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TERRY GROSS, host: ..TEXT: This is Fresh Air. I'm Terry Gross. It's very likely the next major terrorist attack in the west is being planned by extremists in Pakistan, warned Nicholas Kristof in a recent New York Times column. He also warned that Pakistan, a country with up to 60 nuclear weapons, may be collapsing. My guest is journalist Ahmed Rashid who covers his country, Pakistan, as well as Afghanistan and Central Asia.

In a profile of Rashid in the New York Times, Jane Perlez wrote quote, "over the decades, Rashid turned out to be something of a prophet in the region. Now something of an elder statesman, he is sought after for advice by diplomats in Islamabad and Kabul and by policy makers in NATO capitals and Washington," unquote. Ahmed Rashid is the author of the bestseller "Taliban." His latest book is "Descent Into Chaos: The United States and the Failure of Nation Building in Pakistan, Afghanistan and Central Asia." He co-authored an article in the November, December edition of Foreign Affairs about ending the chaos in Afghanistan and Pakistan.

Ahmed Rashid is currently touring European countries giving lectures and talking with diplomats and officials. He was in Madrid this morning when we recorded our interview about Pakistan, Afghanistan and President-elect Obama. Ahmed Rashid, welcome back to Fresh Air. Do you agree with Nicholas Kristof that Pakistan may be collapsing?

Mr. AHMED RASHID (Journalist; Author, "Descent Into Chaos: The United States and the Failure of Nation Building in Pakistan, Afghanistan and Central Asia"): Well, I think he's very close to it. Collapsing is a difficult word when you've got a standing army of nearly half a million men and still an intact bureaucracy and a kind of government system. This is not Somalia. This is not Sudan. But what is happening, without a doubt, and I think Nicholas Kristof has kind of put his finger on it, is the collapse of government authority across large chunks of territory. Not just in the tribal areas where the Taliban are fighting the army, but also in Baluchistan province, that borders Afghanistan, where there's an insurgency going on, in other parts of Punjab where militant - Kashmiri militants and other extremist groups have taken control of the justice system, of the police.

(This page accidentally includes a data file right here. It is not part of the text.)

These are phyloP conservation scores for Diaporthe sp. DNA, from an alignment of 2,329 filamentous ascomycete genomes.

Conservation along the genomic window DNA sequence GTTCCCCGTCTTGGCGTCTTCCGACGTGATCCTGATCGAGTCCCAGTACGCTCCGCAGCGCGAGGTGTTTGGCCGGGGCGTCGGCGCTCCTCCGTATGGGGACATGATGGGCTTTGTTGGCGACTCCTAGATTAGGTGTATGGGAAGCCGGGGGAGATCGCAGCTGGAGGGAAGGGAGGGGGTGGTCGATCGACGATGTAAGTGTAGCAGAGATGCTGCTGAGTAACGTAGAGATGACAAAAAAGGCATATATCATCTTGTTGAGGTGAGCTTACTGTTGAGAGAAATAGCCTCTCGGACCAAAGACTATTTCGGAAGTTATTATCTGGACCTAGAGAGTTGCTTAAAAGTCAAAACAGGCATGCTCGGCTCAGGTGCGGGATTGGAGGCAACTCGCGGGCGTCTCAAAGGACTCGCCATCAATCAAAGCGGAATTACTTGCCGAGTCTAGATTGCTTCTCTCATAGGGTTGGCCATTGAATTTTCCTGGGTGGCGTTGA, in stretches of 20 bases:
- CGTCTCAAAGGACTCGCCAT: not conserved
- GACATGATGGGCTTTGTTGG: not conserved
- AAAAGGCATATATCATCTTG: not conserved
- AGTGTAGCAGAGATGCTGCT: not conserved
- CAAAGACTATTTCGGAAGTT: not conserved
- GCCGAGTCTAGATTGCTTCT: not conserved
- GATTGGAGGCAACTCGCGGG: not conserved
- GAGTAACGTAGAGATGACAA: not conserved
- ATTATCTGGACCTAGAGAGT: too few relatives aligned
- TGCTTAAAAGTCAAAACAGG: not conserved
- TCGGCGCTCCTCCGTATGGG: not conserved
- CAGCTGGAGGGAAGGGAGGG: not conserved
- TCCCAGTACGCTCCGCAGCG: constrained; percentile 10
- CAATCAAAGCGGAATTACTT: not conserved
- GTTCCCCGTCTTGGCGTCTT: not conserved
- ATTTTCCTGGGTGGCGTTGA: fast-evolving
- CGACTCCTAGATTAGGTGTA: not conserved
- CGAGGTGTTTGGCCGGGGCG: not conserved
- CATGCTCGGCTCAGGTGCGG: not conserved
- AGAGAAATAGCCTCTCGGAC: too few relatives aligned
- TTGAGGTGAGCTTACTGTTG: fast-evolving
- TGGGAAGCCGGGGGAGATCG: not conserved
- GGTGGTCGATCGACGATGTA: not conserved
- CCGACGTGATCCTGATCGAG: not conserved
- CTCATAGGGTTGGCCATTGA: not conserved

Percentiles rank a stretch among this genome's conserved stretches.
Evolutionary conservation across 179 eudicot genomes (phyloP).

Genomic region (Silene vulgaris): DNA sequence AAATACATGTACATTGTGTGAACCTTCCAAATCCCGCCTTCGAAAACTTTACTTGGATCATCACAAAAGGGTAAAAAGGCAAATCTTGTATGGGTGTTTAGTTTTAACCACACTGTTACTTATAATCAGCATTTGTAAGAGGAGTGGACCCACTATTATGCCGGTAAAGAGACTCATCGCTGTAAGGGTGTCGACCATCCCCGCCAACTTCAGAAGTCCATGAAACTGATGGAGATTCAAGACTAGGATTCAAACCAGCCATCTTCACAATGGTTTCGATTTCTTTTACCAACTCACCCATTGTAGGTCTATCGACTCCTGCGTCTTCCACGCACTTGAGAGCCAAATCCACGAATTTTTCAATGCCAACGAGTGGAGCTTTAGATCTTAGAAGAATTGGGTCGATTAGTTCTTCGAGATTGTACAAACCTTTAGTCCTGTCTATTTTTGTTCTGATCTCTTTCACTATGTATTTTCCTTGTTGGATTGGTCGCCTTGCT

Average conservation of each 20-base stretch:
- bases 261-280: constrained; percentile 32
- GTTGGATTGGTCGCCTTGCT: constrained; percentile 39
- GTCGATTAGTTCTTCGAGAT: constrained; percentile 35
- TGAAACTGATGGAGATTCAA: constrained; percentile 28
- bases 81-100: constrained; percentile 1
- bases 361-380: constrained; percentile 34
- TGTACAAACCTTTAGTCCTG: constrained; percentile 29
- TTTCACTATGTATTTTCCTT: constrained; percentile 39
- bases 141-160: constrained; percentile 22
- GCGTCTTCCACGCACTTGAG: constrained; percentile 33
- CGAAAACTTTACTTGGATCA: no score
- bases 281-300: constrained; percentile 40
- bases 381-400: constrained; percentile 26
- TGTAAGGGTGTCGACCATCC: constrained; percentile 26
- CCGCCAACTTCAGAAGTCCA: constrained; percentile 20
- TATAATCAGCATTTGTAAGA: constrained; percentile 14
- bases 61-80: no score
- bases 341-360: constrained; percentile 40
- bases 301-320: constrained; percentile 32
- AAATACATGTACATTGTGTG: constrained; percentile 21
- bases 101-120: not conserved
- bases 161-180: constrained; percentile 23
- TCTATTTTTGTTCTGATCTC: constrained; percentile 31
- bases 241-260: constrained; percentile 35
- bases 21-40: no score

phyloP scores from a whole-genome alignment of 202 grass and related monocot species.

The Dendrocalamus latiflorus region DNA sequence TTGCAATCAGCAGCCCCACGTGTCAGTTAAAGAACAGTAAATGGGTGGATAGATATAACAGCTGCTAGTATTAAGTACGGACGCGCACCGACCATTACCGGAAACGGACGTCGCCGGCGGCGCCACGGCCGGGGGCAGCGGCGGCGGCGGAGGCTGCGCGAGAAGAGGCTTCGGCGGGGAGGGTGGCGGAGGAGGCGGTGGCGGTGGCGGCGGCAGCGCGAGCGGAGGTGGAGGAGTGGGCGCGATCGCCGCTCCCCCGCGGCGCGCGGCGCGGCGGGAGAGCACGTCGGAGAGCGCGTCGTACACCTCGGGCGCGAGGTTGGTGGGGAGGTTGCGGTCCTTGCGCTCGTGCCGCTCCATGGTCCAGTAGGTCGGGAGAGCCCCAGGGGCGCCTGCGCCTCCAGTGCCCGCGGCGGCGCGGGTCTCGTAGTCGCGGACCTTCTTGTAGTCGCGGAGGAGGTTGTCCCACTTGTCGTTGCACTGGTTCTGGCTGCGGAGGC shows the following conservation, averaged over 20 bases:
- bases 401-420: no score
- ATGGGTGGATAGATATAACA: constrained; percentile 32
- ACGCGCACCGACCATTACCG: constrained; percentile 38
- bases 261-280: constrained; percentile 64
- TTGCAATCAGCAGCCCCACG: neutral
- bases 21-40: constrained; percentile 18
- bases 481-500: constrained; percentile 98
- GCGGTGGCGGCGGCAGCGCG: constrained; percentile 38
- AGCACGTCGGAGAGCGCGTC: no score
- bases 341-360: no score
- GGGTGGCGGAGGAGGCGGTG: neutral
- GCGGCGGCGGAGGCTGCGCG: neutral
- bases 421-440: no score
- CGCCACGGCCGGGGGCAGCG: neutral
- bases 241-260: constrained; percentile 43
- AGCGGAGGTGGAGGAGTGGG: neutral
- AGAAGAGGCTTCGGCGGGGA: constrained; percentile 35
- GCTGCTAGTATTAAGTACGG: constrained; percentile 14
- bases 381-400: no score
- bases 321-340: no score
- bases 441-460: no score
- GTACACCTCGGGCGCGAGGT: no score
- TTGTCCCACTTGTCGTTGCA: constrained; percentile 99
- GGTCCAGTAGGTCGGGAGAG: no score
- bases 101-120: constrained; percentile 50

So what we are seeing is an erosion of state authority, definitely a collapse in many areas of law and order and the justice system that has prevailed ever since the British days and partition. And an enormous fear now amongst people, ordinary people, about kidnappings, crime, being caught in a suicide bombing and of course, this is coupled with a very severe economic crisis.

GROSS: Every time you talk with us, the situation within Pakistan seems to be further deteriorating. What are some of the latest signs that you could see fighting within Pakistan?

Mr. RASHID: Well, I think the most frightening thing is now what is going on in the city of Peshawar. Peshawar is the capital of the northwest frontier province. It's a city of four, five million people. It's a huge metropolis, and it is now partly controlled by the Taliban, which is what Kristof says. And we've just had the most amazing, you know, journalists have been shot, diplomats are being kidnapped, an American - that is an American aid worker was killed in his car, all in the space of two weeks. And now, you know, journalists, aid workers, doctors, I mean all the do-gooders in society, civil society, they are becoming the major target, whether you're western or local.

Locally, I mean this year alone, I mean the police figure is that something like a 130 prominent people from Peshawar had been kidnapped for ransom. And that's probably very low because a lot of people are not admitting to being kidnapped because you know they're trying to get free their kidnapped member of the family.

GROSS: And the Taliban who are taking over parts of Peshawar, are they Pakistani-Taliban or Afghani-Taliban?

Mr. RASHID: No, these are very much Pakistani Taliban. They are from the tribal areas. They are Pashtun tribesmen largely. They are often backed by extremist groups from the other provinces in Pakistan, from Panjab. I think the really big difference that has happened, you know, over the last few months is that now the Pakistani Taliban really do seem to have developed a very clear agenda, an anti-state agenda, an agenda to undermine, destroy the present state set up and establish their own.

We just a couple of days ago, we had the very well coordinated, targeted assassination of a senior general in Islamabad who had commanded the Pakistan special forces, the commandos, who had probably gone after militants at some stage and here were the militants getting retribution, shooting aim on his driver in his car, well, you know after his retirement.

GROSS: This is obviously a really bad series of developments for Pakistan and the Pakistani people. Not to sound too self-centered here, but what does this mean for the United States?